District Attorney Skips Dinner Over Remarks: Several Oregon prosecutors—including Multnomah County District Attorney Rod Underhill—were so offended by a conference presentation given this month by a Missouri prosecutor that they walked out. The controversial presentation was delivered Aug. 16 by Robert McCulloch, the prosecutor who in 2014 failed to indict the police officer who shot and killed Michael Brown, an unarmed black teenager, in Ferguson, Mo. McCulloch criticized the American Civil Liberties Union, Black Lives Matter and former U.S. Attorney General Eric Holder at the Oregon District Attorneys Association summer conference in Bend on Aug. 16. (McCulloch had unexpectedly lost re-election the previous week.) Underhill says he felt uncomfortable because of "unprofessional and offensive" comments McCulloch made during his first presentation in the middle of the day—so neither he nor anyone from his office attended McCulloch's keynote address.
Dennis Richardson Faces Health Questions: Secretary of State Dennis Richardson, who announced in June he's fighting brain cancer, phoned in to an Aug. 14 meeting of the State Land Board. Richardson, 69, is the only Oregon Republican who holds statewide office and, as the state's top elections official, faces a busy fall. Known for his thorough questions, Richardson barely spoke during the hourlong board meeting and struggled to make himself understood, raising questions about his health. Should Richardson's illness force his resignation, Gov. Kate Brown would appoint a successor until the next general election. Richardson's chief of staff, Debra Royal, says such concerns are misplaced. "He is on the job and working," Royal wrote in an email. "The therapy appears to be working well. However, as you would expect, it does cause moments of fatigue." (After questions from WW, Richardson released a video Aug. 28, thanking well-wishers for support and assuring them he's hard at work.)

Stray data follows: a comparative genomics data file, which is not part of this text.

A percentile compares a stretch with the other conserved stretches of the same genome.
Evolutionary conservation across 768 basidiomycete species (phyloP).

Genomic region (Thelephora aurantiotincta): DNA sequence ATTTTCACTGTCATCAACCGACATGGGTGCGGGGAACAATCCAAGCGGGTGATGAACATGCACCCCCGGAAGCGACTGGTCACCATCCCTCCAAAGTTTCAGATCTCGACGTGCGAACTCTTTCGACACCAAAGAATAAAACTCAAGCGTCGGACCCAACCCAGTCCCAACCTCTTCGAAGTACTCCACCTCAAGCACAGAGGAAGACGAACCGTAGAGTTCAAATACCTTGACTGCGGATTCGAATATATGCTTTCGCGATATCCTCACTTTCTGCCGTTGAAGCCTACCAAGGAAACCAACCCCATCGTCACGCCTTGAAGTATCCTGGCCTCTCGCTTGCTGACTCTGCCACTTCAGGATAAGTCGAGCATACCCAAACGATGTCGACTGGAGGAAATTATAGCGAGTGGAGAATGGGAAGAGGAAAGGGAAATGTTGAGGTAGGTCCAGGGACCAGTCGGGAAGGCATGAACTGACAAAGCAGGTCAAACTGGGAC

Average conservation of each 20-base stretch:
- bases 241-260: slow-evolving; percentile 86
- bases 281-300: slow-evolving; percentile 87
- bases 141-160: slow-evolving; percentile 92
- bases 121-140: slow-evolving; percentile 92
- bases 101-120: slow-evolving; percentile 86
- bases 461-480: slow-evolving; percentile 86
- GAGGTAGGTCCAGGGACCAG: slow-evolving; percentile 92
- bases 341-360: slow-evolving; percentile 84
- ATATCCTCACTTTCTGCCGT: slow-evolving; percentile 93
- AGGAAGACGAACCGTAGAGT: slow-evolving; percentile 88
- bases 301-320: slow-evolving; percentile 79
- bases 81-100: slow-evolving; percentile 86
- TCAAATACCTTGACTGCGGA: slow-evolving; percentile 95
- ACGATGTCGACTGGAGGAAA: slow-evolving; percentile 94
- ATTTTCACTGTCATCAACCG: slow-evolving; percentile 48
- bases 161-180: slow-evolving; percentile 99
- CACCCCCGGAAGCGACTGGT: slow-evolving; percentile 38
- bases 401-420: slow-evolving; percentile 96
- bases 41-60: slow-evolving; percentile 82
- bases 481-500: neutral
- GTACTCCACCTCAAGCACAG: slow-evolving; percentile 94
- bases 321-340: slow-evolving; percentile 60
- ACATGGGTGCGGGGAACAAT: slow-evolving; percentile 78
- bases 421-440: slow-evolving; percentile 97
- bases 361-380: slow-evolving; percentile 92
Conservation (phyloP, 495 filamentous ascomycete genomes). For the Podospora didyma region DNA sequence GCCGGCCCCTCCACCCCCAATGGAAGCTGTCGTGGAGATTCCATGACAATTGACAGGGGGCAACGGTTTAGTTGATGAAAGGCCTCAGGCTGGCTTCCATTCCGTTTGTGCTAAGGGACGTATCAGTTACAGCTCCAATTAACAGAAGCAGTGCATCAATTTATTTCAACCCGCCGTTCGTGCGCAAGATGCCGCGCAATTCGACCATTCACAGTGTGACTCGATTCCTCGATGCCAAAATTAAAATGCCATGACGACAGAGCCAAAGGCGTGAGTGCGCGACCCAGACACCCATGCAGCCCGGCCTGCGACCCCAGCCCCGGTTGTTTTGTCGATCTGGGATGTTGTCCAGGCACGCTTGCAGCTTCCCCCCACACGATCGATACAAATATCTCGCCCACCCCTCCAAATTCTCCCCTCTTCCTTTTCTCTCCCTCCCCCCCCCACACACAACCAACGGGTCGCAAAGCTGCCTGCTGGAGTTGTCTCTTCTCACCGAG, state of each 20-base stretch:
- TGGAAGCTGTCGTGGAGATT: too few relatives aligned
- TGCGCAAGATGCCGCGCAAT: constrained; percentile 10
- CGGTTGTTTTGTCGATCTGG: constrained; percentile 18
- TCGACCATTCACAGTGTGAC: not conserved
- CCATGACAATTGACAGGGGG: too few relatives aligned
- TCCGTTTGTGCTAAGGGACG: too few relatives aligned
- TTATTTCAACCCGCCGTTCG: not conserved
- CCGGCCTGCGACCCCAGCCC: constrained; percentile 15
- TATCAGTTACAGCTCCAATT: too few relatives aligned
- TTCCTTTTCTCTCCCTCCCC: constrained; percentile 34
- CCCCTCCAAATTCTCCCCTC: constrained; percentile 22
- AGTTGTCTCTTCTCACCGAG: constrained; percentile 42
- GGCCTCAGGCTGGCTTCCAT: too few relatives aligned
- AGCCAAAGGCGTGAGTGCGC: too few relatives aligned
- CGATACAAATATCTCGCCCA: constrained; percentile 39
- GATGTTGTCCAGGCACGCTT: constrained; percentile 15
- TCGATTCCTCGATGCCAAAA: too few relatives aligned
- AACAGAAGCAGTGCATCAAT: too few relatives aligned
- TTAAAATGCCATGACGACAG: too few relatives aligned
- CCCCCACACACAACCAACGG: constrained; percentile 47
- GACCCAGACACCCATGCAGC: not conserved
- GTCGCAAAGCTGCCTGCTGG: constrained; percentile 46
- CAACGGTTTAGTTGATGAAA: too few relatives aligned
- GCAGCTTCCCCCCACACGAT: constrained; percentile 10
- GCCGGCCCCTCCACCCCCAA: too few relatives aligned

Gov. Brown's Campaign Buys From Anti-Abortion Insurer: Gov. Kate Brown's campaign has repeatedly hammered her general election opponent, state Rep. Knute Buehler (R-Bend), for his inconsistent position on abortion, noting that although Buehler says he's pro-choice, he voted against House Bill 3391—groundbreaking 2017 legislation that required health insurers to provide all Oregon women access to abortions. One problem: Providence Health Plan, a Catholic-affiliated insurer, refused to provide abortion coverage and won an exemption from the law. Yet records show, despite Brown's unwavering pro-choice stance, her campaign has continued to buy health insurance from Providence—the only insurer exempt from the law. Since the bill passed in July 2017, Brown's campaign has spent $25,000 with the insurer, despite its anti-abortion stance. Brown campaign spokesman Christian Gaston says there's no inconsistency. "It's a health plan the campaign staff chose," he says. "The governor helped to change the law going forward with the Reproductive Health Equity Act. Knute Buehler voted against that."
Advocates Plan Ballot Measure for Cannabis Cafes: Cannabis advocacy group the New Revenue Coalition wants Oregon lawmakers to expand the number of places where consumers can light up. Currently, Oregon law effectively restricts cannabis consumption to private residences—but many landlords don't allow tenants to smoke in rented properties. Coalition spokesman Sam Chapman says his group will push lawmakers in 2019 to legalize, license and regulate cafes and lounges specifically dedicated to cannabis consumption. The group also plans to begin gathering signatures for a 2020 ballot measure as a backup plan.